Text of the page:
While the unrest in Egypt took a lot of people by surprise, there were two political scientists who might say we told you so.

Prof. Tamir Sheafer and Dr. Shaul Shenhav of Hebrew University took polling data from 90 countries, and compared it with data on how democratic those countries are (or are not). They came up with a quantity called the democratic gap which is the difference between how democratic a country is with the aspirations of the people.

A negative gap means the country is less democratic than the people want, while a positive gap means the country offers greater political freedom than the population asks for. A country with a wide negative gap is one that they say is headed for unrest, while a one in which the gap is narrow is more stable.  

To measure the attitude of a people towards democratic norms the researchers relied on the World Values Survey, which polls people around the world. The measured how democratic a country is by looking at reports from organizations such as Freedom House and Human Rights Watch.

The method doesn't make exact predictions, but can offer a guide to the likelihood that something will happen. It's like predicting earthquakes, Sheafer said. One can say that one area is more likely to have one, but it is impossible to say exactly when.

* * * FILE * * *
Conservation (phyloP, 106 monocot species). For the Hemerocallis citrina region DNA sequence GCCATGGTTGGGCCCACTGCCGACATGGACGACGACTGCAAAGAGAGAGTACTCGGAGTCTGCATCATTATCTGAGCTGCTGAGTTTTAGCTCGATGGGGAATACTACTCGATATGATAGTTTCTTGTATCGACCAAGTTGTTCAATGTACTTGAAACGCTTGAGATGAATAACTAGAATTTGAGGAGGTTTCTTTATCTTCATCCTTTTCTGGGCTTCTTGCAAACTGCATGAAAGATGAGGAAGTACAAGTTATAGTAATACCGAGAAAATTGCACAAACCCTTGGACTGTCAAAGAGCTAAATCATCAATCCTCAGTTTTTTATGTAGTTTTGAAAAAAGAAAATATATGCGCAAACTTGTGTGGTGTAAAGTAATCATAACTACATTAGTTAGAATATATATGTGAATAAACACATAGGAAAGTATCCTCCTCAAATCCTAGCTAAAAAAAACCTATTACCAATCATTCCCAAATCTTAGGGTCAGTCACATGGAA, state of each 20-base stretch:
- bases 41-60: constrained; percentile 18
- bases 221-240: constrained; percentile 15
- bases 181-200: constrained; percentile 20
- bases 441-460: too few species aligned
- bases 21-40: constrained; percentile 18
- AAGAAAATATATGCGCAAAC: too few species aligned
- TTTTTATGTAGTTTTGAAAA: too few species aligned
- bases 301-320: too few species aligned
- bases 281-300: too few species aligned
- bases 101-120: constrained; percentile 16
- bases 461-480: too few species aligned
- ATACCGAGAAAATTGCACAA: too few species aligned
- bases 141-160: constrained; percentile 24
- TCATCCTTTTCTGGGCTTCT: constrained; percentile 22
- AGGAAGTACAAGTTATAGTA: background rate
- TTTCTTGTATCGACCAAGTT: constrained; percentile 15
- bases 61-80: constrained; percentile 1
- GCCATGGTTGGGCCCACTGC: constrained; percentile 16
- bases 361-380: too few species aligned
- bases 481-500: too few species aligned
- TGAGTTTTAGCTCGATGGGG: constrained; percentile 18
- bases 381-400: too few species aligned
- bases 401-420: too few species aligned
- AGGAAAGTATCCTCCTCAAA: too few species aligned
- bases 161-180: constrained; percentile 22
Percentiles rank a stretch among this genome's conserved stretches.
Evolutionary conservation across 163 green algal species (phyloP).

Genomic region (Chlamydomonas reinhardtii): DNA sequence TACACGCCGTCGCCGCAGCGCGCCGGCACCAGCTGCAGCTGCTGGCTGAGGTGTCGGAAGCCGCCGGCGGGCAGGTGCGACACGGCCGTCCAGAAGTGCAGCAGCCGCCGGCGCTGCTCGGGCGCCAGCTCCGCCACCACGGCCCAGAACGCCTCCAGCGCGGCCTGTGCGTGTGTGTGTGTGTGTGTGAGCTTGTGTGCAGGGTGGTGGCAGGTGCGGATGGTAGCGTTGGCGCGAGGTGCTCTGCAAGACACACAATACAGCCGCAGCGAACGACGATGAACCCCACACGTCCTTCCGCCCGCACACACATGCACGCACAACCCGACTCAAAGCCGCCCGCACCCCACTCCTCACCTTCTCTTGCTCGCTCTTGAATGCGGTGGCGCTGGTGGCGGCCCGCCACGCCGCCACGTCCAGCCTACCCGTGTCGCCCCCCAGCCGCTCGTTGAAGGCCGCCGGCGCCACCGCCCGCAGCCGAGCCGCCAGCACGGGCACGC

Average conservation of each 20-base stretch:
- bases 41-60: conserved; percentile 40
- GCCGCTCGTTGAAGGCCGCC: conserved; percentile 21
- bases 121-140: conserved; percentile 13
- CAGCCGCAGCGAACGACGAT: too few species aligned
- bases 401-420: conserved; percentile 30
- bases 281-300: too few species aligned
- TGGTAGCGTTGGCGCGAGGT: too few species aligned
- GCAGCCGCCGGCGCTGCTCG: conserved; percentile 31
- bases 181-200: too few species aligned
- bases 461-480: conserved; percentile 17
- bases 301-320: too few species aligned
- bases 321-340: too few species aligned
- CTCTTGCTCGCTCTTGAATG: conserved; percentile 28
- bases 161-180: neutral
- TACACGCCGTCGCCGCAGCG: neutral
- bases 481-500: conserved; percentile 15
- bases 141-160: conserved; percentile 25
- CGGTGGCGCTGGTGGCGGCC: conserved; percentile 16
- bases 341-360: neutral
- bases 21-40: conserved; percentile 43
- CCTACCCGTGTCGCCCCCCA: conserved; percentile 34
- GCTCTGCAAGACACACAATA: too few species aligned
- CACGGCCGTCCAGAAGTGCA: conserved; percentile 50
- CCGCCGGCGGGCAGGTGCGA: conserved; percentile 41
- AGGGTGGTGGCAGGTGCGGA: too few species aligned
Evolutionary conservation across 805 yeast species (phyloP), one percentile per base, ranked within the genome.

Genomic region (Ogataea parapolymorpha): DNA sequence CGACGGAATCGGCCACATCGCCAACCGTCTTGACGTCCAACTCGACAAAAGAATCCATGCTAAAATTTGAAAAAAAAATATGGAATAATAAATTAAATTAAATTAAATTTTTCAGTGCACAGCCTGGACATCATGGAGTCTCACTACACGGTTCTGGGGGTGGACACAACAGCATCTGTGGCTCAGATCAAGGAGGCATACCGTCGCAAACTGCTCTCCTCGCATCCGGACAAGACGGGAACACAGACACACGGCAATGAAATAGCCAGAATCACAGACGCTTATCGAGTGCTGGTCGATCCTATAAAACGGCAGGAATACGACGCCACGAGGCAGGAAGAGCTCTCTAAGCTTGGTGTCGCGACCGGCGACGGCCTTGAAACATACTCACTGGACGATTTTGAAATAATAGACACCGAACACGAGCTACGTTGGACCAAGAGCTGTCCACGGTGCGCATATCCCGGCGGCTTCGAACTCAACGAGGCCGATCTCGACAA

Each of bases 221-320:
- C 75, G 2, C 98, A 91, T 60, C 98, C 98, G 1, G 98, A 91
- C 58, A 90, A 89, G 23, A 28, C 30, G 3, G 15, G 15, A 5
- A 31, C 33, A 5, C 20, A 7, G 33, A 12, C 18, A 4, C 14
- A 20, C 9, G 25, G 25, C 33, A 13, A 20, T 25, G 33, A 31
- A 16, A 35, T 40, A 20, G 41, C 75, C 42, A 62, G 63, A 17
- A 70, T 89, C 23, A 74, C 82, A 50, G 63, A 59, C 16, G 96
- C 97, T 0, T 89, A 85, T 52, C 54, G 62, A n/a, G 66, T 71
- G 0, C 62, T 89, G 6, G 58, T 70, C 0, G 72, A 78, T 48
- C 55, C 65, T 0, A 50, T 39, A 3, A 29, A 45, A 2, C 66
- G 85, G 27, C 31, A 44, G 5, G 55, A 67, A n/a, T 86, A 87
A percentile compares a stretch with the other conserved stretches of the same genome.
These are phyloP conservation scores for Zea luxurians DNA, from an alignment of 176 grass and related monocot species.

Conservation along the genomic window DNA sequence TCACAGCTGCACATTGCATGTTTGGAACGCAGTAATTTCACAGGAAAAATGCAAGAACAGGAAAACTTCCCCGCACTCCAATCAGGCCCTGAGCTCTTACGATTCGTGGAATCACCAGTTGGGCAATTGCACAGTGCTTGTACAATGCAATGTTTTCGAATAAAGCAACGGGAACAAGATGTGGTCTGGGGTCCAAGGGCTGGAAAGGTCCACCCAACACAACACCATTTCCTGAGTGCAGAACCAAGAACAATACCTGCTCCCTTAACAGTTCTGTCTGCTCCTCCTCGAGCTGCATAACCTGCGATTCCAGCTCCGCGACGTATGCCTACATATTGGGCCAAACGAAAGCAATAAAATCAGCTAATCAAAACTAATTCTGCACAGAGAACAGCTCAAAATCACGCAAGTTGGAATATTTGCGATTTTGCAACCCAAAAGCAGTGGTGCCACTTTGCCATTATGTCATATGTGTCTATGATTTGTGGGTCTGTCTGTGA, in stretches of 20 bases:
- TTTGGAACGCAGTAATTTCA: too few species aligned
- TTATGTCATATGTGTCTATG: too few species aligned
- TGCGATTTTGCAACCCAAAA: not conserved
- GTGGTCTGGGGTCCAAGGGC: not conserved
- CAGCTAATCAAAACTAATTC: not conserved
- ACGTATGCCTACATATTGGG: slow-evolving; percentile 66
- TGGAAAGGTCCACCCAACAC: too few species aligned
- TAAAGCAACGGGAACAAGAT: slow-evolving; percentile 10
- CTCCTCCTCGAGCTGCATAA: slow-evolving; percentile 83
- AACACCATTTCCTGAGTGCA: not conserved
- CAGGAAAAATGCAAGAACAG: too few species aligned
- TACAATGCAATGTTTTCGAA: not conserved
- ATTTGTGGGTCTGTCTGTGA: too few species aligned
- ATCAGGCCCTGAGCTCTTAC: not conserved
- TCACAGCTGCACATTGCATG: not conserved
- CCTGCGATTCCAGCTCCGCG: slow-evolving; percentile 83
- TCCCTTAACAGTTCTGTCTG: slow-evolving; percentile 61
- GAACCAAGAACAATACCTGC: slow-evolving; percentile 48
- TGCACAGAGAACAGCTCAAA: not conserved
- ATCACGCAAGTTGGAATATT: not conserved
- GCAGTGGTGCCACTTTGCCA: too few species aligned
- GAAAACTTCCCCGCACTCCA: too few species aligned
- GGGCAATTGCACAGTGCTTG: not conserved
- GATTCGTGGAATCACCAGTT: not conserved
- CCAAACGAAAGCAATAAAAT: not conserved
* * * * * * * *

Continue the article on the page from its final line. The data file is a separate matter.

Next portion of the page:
Sheafer says the value of the scale is that it measures each country relative to what people there want, and not what many in Western nations might see as ideal. Thus far the concept seems to hold up well, he says. There are four countries with large democratic gaps in the study - China, Thailand, Iran and Egypt - and three of them have gone through periods of civil unrest.

Some countries with large gaps such as Saudi Arabia, Rwanda, Singapore and Belarus all are candidates for future civil disturbances, Sheafer says. By contrast, while there are demonstrations happening in Jordan, Sheafer said that country actually offers its citizens a greater level of democratic control than they have said they want and the protests there have been on a much smaller scale than in Egypt.

There are countries that have undergone unrest recently that are not in the survey, such as Tunisia and Syria. I'd love to have data from Syria, Sheafer said.

He cautions that the democratic gap is only one of many factors that predict stability or instability. The response of a regime to demands for change can be just as important. . A regime that reacts violently to protests may cause greater instability than would be predicted by this method. We don't know what would have happened had the Egyptian government cracked down on the first day, Sheafer said.

 

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